Assange’s internet cut by ‘state party’
WikiLeaks on Monday claimed Ecuador cut the internet connection of its founder Julian Assange, who is staying at the country’s embassy in London, claiming the move was in response to the group’s publication of documents related to US presidential hopeful Hillary Clinton.
“We can confirm Ecuador cut off Assange’s internet access Saturday, 5pm GMT, shortly after publication of Clinton’s Goldman Sachs speeches,” WikiLeaks said on Twitter.
The anti-security website had previously said the internet connection had been “intentionally severed by a state party” in response to the Clinton leaks.
“We have activated the appropriate contingency plans,” WikiLeaks wrote earlier on Monday.
Three paid speeches to Goldman Sachs by US presidential candidate Hillary Clinton were released by WikiLeaks on Saturday, followed by the publication of further documents on Monday.
Clinton’s campaign did not contest the authenticity of the remarks, part of a huge trove of documents hacked from the emails of campaign chairman John Podesta by WikiLeaks.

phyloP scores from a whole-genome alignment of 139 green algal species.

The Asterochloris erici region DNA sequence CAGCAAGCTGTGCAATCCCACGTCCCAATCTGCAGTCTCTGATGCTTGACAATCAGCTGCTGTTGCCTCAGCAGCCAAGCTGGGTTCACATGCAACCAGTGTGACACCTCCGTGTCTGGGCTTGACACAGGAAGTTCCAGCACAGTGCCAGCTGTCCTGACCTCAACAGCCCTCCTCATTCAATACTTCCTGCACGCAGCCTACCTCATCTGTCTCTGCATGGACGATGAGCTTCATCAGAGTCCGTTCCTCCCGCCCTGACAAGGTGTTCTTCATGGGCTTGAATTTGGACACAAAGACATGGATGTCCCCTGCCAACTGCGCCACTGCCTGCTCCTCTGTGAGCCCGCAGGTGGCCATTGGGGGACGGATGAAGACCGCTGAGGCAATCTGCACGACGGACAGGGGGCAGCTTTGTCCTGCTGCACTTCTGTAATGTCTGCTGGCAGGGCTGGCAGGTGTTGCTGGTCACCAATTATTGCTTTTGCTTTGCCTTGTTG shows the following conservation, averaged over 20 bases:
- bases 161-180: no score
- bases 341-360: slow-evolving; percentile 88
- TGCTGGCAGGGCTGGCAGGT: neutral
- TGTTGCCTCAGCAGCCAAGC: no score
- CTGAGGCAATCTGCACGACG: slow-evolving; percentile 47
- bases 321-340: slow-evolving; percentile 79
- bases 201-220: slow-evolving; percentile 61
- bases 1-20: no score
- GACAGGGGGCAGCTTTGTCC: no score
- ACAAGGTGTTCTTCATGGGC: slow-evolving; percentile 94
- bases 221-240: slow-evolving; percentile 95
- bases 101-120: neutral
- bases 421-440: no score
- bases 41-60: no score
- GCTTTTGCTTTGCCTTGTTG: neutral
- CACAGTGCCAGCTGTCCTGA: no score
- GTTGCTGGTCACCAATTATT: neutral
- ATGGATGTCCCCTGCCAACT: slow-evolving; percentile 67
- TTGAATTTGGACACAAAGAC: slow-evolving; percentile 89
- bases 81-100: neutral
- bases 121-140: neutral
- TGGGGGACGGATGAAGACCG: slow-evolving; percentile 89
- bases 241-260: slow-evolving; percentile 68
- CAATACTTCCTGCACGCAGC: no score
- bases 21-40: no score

The Clinton camp has blamed the Russian government for the hacks, a view shared by the US government, and accused the anti-secrecy website of seeking to help Clinton’s Republican rival for the presidency Donald Trump.
Assange has spent more than four years living in Ecuador’s embassy in London, to avoid arrest and extradition to Sweden over an allegation of rape.
The 45-year-old Australian and his supporters believe the allegation is a guise to have Assange extradited from Stockholm to the US where he could be tried for publishing government secrets.
Responding to the internet connectivity claims by WikiLeaks, Ecuador reaffirmed its 2012 decision to grant asylum to Assange.
“The protection of the Ecuadorian State will continue as long as the circumstances that led to the granting of that asylum remain,” the foreign ministry said in a statement.